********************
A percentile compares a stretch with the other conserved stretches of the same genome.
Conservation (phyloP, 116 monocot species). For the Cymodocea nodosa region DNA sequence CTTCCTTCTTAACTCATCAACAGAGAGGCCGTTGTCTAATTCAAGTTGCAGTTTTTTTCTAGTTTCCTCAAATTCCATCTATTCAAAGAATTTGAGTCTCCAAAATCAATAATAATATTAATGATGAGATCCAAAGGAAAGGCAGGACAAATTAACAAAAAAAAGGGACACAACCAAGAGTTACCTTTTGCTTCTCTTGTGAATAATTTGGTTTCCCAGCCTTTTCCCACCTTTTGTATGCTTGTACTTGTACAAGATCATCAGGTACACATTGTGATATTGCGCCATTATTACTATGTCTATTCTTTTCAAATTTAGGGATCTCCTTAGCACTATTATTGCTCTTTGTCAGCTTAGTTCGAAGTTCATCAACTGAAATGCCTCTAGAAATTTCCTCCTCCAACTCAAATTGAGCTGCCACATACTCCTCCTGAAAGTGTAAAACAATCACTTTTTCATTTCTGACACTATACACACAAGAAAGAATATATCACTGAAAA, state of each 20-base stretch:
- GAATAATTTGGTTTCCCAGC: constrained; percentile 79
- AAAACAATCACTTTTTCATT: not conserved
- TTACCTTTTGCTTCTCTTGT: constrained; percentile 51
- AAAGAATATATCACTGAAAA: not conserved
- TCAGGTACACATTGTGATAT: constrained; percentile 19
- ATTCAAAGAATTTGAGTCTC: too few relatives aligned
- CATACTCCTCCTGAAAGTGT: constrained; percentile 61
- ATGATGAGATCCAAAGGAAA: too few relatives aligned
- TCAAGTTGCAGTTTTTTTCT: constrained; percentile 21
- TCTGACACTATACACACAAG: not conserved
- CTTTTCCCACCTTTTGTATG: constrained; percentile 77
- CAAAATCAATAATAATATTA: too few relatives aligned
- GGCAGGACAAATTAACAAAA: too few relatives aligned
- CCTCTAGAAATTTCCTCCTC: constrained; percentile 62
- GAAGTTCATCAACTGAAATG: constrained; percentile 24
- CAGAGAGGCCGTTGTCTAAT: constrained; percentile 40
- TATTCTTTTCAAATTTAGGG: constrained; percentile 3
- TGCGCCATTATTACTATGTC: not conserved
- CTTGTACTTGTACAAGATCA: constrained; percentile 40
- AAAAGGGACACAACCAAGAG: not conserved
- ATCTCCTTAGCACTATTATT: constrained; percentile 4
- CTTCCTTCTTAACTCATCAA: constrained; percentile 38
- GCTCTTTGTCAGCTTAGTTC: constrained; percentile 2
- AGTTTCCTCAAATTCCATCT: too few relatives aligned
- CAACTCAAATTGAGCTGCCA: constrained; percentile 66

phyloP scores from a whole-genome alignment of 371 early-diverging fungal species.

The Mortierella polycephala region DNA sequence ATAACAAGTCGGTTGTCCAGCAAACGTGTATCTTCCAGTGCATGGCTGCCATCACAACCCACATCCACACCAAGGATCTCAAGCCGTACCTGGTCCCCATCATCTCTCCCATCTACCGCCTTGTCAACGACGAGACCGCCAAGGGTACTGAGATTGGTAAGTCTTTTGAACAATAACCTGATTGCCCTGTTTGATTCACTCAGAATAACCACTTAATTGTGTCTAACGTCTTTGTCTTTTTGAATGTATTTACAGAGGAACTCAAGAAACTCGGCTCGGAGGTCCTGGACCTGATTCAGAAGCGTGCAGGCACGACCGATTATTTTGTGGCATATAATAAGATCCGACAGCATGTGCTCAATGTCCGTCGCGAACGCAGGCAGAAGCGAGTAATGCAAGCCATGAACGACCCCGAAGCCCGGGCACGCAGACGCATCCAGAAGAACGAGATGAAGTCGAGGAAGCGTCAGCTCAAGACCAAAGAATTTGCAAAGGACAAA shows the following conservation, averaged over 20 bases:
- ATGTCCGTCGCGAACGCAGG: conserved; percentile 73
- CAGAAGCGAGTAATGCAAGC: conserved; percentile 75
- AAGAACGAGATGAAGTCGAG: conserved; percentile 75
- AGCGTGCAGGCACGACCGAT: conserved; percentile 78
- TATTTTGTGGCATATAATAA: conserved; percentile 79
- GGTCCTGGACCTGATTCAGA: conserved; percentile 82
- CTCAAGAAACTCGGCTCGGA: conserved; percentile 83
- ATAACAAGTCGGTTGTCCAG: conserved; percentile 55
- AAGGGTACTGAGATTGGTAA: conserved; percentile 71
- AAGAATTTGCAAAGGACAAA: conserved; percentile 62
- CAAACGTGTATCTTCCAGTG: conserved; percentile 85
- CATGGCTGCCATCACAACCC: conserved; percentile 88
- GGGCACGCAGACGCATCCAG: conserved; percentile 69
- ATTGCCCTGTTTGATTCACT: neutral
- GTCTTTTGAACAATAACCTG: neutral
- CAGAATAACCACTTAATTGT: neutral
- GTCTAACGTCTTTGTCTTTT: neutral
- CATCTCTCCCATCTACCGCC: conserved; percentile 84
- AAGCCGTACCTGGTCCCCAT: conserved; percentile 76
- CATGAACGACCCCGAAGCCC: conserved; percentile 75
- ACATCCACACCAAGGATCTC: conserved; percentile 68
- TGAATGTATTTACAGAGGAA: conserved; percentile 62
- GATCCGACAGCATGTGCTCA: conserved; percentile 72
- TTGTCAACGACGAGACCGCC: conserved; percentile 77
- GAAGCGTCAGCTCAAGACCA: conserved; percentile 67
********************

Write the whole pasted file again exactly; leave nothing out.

A percentile compares a stretch with the other conserved stretches of the same genome.
Conservation (phyloP, 116 monocot species). For the Cymodocea nodosa region DNA sequence CTTCCTTCTTAACTCATCAACAGAGAGGCCGTTGTCTAATTCAAGTTGCAGTTTTTTTCTAGTTTCCTCAAATTCCATCTATTCAAAGAATTTGAGTCTCCAAAATCAATAATAATATTAATGATGAGATCCAAAGGAAAGGCAGGACAAATTAACAAAAAAAAGGGACACAACCAAGAGTTACCTTTTGCTTCTCTTGTGAATAATTTGGTTTCCCAGCCTTTTCCCACCTTTTGTATGCTTGTACTTGTACAAGATCATCAGGTACACATTGTGATATTGCGCCATTATTACTATGTCTATTCTTTTCAAATTTAGGGATCTCCTTAGCACTATTATTGCTCTTTGTCAGCTTAGTTCGAAGTTCATCAACTGAAATGCCTCTAGAAATTTCCTCCTCCAACTCAAATTGAGCTGCCACATACTCCTCCTGAAAGTGTAAAACAATCACTTTTTCATTTCTGACACTATACACACAAGAAAGAATATATCACTGAAAA, state of each 20-base stretch:
- GAATAATTTGGTTTCCCAGC: constrained; percentile 79
- AAAACAATCACTTTTTCATT: not conserved
- TTACCTTTTGCTTCTCTTGT: constrained; percentile 51
- AAAGAATATATCACTGAAAA: not conserved
- TCAGGTACACATTGTGATAT: constrained; percentile 19
- ATTCAAAGAATTTGAGTCTC: too few relatives aligned
- CATACTCCTCCTGAAAGTGT: constrained; percentile 61
- ATGATGAGATCCAAAGGAAA: too few relatives aligned
- TCAAGTTGCAGTTTTTTTCT: constrained; percentile 21
- TCTGACACTATACACACAAG: not conserved
- CTTTTCCCACCTTTTGTATG: constrained; percentile 77
- CAAAATCAATAATAATATTA: too few relatives aligned
- GGCAGGACAAATTAACAAAA: too few relatives aligned
- CCTCTAGAAATTTCCTCCTC: constrained; percentile 62
- GAAGTTCATCAACTGAAATG: constrained; percentile 24
- CAGAGAGGCCGTTGTCTAAT: constrained; percentile 40
- TATTCTTTTCAAATTTAGGG: constrained; percentile 3
- TGCGCCATTATTACTATGTC: not conserved
- CTTGTACTTGTACAAGATCA: constrained; percentile 40
- AAAAGGGACACAACCAAGAG: not conserved
- ATCTCCTTAGCACTATTATT: constrained; percentile 4
- CTTCCTTCTTAACTCATCAA: constrained; percentile 38
- GCTCTTTGTCAGCTTAGTTC: constrained; percentile 2
- AGTTTCCTCAAATTCCATCT: too few relatives aligned
- CAACTCAAATTGAGCTGCCA: constrained; percentile 66

phyloP scores from a whole-genome alignment of 371 early-diverging fungal species.

The Mortierella polycephala region DNA sequence ATAACAAGTCGGTTGTCCAGCAAACGTGTATCTTCCAGTGCATGGCTGCCATCACAACCCACATCCACACCAAGGATCTCAAGCCGTACCTGGTCCCCATCATCTCTCCCATCTACCGCCTTGTCAACGACGAGACCGCCAAGGGTACTGAGATTGGTAAGTCTTTTGAACAATAACCTGATTGCCCTGTTTGATTCACTCAGAATAACCACTTAATTGTGTCTAACGTCTTTGTCTTTTTGAATGTATTTACAGAGGAACTCAAGAAACTCGGCTCGGAGGTCCTGGACCTGATTCAGAAGCGTGCAGGCACGACCGATTATTTTGTGGCATATAATAAGATCCGACAGCATGTGCTCAATGTCCGTCGCGAACGCAGGCAGAAGCGAGTAATGCAAGCCATGAACGACCCCGAAGCCCGGGCACGCAGACGCATCCAGAAGAACGAGATGAAGTCGAGGAAGCGTCAGCTCAAGACCAAAGAATTTGCAAAGGACAAA shows the following conservation, averaged over 20 bases:
- ATGTCCGTCGCGAACGCAGG: conserved; percentile 73
- CAGAAGCGAGTAATGCAAGC: conserved; percentile 75
- AAGAACGAGATGAAGTCGAG: conserved; percentile 75
- AGCGTGCAGGCACGACCGAT: conserved; percentile 78
- TATTTTGTGGCATATAATAA: conserved; percentile 79
- GGTCCTGGACCTGATTCAGA: conserved; percentile 82
- CTCAAGAAACTCGGCTCGGA: conserved; percentile 83
- ATAACAAGTCGGTTGTCCAG: conserved; percentile 55
- AAGGGTACTGAGATTGGTAA: conserved; percentile 71
- AAGAATTTGCAAAGGACAAA: conserved; percentile 62
- CAAACGTGTATCTTCCAGTG: conserved; percentile 85
- CATGGCTGCCATCACAACCC: conserved; percentile 88
- GGGCACGCAGACGCATCCAG: conserved; percentile 69
- ATTGCCCTGTTTGATTCACT: neutral
- GTCTTTTGAACAATAACCTG: neutral
- CAGAATAACCACTTAATTGT: neutral
- GTCTAACGTCTTTGTCTTTT: neutral
- CATCTCTCCCATCTACCGCC: conserved; percentile 84
- AAGCCGTACCTGGTCCCCAT: conserved; percentile 76
- CATGAACGACCCCGAAGCCC: conserved; percentile 75
- ACATCCACACCAAGGATCTC: conserved; percentile 68
- TGAATGTATTTACAGAGGAA: conserved; percentile 62
- GATCCGACAGCATGTGCTCA: conserved; percentile 72
- TTGTCAACGACGAGACCGCC: conserved; percentile 77
- GAAGCGTCAGCTCAAGACCA: conserved; percentile 67